At the national level, we can compare how well extraction, footprints, and GDP predict changes in the Red List Index of species survival (RLI). The RLI ranges from zero to one, with zero meaning that all species in a given country are extinct, and one meaning no species are extinct or threatened with extinction.[1] Across 129 countries and the 27 years 1993-2019, all three measures of economic pressure have statistically significant negative correlations with the RLI. But ecological footprints and GDP explain variation in the RLI quite a bit better than material extraction does. Our national-level test thus provides a reason to favor ecological footprints and GDP over material extraction as indicators of biodiversity loss.

Which of the Three is Best?

Unfortunately, large gaps in our knowledge of biodiversity make the LPI and RLI imperfect criteria for choosing among material extraction, ecological footprints, and GDP as the best indicator of biodiversity loss and other aspects of overall environmental impact. The best strategy is no doubt to use more than one of the three—especially since they have complementary strengths and weaknesses.

A point in favor of material extraction and ecological footprints is that they were each specifically designed to track the depletion and pollution of nature. Moreover, ecological footprints were uniquely designed to assess when and by how much the economy overshoots nature’s “biocapacity” to supply goods and services to humanity every year. GDP, by contrast, was designed to measure economic activity, rather than directly assess the environmental impacts of such activity, or the degree to which humanity is overshooting Earth’s carrying capacity.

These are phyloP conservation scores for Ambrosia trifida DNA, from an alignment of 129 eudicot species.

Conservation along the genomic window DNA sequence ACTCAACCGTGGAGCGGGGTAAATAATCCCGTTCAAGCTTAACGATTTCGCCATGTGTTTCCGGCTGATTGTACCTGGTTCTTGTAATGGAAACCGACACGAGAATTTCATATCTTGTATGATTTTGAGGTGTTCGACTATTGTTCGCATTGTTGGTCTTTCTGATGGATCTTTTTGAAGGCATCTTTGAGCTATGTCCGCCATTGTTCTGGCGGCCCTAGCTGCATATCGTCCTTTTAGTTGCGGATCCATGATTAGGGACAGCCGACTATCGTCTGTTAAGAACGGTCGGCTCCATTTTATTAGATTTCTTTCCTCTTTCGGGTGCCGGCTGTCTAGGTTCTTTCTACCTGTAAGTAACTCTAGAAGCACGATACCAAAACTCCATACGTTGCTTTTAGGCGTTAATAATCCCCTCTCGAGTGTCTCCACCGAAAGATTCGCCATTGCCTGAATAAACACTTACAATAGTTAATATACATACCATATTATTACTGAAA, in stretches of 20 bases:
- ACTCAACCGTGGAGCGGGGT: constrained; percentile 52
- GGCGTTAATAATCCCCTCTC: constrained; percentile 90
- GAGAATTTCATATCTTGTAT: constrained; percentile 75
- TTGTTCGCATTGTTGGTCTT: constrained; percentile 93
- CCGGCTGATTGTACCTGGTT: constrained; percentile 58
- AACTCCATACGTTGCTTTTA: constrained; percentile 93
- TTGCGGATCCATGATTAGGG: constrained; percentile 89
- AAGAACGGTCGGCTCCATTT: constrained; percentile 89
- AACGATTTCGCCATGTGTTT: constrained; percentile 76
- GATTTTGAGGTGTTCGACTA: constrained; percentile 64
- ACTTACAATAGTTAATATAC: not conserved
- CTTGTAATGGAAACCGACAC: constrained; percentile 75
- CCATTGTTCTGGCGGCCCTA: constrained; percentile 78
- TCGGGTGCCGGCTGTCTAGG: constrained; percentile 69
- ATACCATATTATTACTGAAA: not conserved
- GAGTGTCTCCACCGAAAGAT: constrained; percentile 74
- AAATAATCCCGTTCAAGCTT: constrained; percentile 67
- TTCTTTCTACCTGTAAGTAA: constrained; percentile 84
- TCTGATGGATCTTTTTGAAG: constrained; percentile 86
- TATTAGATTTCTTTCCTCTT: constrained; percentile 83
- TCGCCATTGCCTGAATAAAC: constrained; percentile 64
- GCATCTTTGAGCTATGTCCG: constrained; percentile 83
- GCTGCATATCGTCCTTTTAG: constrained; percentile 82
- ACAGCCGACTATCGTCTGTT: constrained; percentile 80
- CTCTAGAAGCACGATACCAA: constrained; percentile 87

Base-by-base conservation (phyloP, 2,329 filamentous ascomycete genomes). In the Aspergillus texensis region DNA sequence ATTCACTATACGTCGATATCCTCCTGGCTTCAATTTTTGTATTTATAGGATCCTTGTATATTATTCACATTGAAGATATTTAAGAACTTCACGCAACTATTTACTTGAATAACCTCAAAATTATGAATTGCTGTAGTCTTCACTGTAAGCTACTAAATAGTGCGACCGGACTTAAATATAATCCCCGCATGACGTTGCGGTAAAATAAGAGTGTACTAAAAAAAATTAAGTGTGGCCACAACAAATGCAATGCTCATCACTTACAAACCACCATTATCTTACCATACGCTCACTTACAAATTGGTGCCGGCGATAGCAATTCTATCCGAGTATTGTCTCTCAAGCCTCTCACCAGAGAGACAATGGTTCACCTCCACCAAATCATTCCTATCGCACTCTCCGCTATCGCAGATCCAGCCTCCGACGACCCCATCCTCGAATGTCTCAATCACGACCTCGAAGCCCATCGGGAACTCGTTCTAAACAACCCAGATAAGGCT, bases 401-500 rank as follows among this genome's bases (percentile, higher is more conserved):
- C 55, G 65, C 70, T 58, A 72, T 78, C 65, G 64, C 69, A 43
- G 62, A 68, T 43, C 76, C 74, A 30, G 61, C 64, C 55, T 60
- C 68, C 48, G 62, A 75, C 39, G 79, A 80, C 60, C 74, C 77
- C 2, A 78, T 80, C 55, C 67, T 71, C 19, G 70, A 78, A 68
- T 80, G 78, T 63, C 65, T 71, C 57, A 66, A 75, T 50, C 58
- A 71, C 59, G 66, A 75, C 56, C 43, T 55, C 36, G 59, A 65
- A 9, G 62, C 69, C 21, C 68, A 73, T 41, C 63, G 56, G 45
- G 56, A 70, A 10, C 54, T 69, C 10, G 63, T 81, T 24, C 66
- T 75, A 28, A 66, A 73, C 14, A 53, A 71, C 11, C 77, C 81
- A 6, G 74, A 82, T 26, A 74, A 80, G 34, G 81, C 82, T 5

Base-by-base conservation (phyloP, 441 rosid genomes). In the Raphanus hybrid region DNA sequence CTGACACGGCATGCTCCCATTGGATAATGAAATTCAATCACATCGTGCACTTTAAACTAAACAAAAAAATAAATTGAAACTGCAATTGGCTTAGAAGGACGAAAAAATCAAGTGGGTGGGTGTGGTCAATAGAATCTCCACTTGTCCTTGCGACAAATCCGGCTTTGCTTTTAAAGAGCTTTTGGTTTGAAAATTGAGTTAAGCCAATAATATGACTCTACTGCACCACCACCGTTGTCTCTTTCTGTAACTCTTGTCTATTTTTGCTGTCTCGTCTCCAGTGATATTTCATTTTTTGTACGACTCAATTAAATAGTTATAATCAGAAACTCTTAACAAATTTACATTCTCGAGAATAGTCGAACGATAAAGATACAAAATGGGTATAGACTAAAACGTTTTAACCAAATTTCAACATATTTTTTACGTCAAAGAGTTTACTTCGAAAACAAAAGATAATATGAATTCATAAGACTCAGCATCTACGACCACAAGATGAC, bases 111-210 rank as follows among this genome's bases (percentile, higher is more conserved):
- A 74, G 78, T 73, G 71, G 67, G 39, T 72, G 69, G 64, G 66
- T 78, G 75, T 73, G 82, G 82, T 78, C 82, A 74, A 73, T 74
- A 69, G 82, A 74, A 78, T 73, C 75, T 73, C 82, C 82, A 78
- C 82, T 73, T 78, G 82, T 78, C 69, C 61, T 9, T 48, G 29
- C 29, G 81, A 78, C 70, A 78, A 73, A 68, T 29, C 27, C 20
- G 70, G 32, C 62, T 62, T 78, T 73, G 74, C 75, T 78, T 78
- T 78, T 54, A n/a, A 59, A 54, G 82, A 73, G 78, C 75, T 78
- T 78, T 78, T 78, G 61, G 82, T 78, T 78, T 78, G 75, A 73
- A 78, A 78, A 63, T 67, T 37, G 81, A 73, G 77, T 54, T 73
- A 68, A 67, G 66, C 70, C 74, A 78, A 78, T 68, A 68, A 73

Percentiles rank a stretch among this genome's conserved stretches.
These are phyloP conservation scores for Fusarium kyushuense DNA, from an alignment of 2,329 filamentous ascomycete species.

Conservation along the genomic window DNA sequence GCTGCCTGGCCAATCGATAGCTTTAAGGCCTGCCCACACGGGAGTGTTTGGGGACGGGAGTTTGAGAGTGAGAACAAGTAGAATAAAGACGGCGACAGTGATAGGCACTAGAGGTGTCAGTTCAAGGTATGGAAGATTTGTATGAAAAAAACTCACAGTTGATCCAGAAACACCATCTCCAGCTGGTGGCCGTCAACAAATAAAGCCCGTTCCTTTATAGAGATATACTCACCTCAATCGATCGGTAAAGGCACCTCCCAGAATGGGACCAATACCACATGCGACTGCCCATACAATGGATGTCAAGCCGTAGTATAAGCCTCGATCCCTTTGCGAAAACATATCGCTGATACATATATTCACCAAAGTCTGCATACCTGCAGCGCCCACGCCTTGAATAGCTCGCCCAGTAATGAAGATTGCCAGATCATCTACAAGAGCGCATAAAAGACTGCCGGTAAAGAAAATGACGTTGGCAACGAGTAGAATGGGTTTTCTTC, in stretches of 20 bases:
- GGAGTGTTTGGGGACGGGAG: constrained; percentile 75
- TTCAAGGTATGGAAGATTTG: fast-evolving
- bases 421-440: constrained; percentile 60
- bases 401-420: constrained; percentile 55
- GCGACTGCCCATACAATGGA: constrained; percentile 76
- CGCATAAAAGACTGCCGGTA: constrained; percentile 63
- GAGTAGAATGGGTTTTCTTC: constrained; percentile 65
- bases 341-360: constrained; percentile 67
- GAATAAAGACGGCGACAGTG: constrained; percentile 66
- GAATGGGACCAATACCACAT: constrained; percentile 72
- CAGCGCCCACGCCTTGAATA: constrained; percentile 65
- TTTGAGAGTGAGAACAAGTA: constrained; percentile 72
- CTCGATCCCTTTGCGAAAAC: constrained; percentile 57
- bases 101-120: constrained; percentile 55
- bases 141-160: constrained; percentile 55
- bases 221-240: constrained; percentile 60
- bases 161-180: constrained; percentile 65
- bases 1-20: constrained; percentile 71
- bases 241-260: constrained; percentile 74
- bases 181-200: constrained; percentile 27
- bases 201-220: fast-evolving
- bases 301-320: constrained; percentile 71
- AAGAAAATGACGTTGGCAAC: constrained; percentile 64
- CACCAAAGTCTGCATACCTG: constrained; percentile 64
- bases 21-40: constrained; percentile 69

When GDP conflicts with more direct measures of environmental impact, I’m thus inclined to believe the more direct measures. For example, I reported a few weeks ago that Canadian material extraction per capita massively exceeds that of the USA. Yet GDP per capita is substantially lower in Canada than in the USA, even after correcting for purchasing power. Which indicator—GDP or extraction—better reflects overall per capita environmental impact? In this case, we should also consider that fossil fuels, which are driving us ever further into climate chaos, make up most of the raw material extracted in Canada. I therefore submit that Canada has a higher overall environmental impact per capita, despite having a lower GDP per capita.